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Glaciers have lost their ice surface in all polar regions since 2000 And they will continue to do so for at least several decades, even if the planet’s global temperature stabilizes.
This is reflected in the new report presented today by the Intergovernmental Group of Experts on Climate Change (IPCC) of the United Nations, which indicates that the two main ice sheets – Greenland and Antarctica – have been losing mass since at least 1990, with the highest rate of loss during 2010-2019, and they are expected to continue losing.
Average annual surface air temperatures and precipitation will continue to increase during the 21st century under all emission scenarios evaluated in both polar regions.
There is “high confidence” that average precipitation and precipitation intensity will increase: the Arctic is expected to be dominated by precipitation and in Antarctica precipitation will increase in coastal regions.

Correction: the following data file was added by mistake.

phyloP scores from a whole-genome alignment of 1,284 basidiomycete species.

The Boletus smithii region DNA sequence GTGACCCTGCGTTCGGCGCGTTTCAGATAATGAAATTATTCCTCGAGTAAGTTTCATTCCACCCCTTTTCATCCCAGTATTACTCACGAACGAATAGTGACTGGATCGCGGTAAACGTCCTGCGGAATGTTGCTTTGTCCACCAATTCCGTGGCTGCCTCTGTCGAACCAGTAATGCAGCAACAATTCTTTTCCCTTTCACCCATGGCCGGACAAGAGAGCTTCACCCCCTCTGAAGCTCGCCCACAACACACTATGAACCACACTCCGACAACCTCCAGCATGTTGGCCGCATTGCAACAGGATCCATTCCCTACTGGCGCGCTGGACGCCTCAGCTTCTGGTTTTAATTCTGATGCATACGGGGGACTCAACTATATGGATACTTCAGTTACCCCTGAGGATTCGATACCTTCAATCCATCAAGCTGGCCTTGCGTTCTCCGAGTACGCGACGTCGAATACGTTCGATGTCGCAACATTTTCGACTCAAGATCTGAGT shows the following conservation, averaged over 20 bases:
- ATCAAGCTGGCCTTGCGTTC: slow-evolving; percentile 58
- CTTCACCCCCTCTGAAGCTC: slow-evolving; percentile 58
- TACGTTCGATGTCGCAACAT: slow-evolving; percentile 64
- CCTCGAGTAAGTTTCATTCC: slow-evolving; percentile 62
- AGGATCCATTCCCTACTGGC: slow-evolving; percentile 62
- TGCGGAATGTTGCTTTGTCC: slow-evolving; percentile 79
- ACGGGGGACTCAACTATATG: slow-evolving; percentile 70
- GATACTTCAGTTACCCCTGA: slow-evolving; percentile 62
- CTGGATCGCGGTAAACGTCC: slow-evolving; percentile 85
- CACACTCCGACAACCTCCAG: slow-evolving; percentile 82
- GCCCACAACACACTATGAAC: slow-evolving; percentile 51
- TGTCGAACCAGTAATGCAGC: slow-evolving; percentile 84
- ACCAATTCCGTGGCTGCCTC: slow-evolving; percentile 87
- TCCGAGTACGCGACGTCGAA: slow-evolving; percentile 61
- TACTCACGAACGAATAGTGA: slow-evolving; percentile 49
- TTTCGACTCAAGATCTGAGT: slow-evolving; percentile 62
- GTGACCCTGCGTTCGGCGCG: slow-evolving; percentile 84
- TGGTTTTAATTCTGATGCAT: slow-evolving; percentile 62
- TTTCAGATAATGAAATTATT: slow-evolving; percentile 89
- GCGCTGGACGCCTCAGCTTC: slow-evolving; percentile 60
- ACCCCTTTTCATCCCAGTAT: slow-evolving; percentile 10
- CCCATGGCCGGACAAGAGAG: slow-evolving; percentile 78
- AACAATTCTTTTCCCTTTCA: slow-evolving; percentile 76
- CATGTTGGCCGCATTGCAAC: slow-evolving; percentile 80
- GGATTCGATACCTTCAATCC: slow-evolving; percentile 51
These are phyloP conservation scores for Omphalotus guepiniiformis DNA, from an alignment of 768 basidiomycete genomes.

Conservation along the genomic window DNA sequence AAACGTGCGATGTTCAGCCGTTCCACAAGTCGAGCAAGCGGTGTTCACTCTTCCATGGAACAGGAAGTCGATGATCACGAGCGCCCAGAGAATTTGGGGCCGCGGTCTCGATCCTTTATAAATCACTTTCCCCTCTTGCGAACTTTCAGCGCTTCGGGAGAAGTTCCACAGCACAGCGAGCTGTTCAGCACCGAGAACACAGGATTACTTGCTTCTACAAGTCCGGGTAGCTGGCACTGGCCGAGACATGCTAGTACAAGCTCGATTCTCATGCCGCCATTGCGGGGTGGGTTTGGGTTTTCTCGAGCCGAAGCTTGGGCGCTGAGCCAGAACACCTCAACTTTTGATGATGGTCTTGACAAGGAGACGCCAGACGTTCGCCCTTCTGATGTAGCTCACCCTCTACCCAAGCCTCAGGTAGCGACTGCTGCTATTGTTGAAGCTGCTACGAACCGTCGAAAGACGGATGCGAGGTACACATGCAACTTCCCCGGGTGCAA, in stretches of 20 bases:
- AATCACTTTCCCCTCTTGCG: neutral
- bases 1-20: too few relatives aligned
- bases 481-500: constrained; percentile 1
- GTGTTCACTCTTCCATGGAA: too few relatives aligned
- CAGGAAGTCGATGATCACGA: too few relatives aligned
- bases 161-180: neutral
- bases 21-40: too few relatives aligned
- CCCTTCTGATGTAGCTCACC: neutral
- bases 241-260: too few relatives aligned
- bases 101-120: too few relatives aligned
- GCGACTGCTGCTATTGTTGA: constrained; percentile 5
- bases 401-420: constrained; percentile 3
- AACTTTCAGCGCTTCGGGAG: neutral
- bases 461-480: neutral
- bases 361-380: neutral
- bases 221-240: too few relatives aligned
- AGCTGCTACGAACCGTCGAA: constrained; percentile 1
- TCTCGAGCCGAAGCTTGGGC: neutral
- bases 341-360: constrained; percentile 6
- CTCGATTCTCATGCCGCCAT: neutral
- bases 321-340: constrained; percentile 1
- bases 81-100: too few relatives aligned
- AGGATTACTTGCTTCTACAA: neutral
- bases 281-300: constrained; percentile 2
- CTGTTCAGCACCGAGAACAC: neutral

Global temperature will rise 2.7 degrees in 2100
If the current rate of greenhouse gas emissions is maintained, global temperature will rise 2.7 degrees by the end of the century relative to the pre-industrial age average, warns the report of the Intergovernmental Panel on Climate Change (IPCC).
This increase, which would also entail greater extreme weather events such as droughts, floods and heat waves, would be far from the goal of less than 2 degrees set by the Paris Agreement, which recommended limiting this rise to 1.5 degrees Celsius.
The new report from the main institution that studies climate change, delayed for several months due to the COVID-19 pandemic and the first in its 30-year history that the IPCC has had to review and approve through a virtual conference, considers five scenarios, depending the level of emissions that is achieved.
Maintaining the current situation, in which the global temperature is on average 1.1 degrees higher than in the pre-industrial period (1850-1900), would not be enough: Scientists predict that this would reach a rise of 1.5 degrees in 2040, 2 degrees in 2060 and 2.7 in 2100.
In the most pessimistic scenario, where emissions of carbon dioxide and other greenhouse gases doubled by the middle of the century, the increase could reach catastrophic levels of around 4 degrees in 2100, warns the report.
Each degree of increase could mean 7% more precipitation in the world, which could lead to an increase in storms, floods and other natural disasters, warns the IPCC.
With information from Efe.
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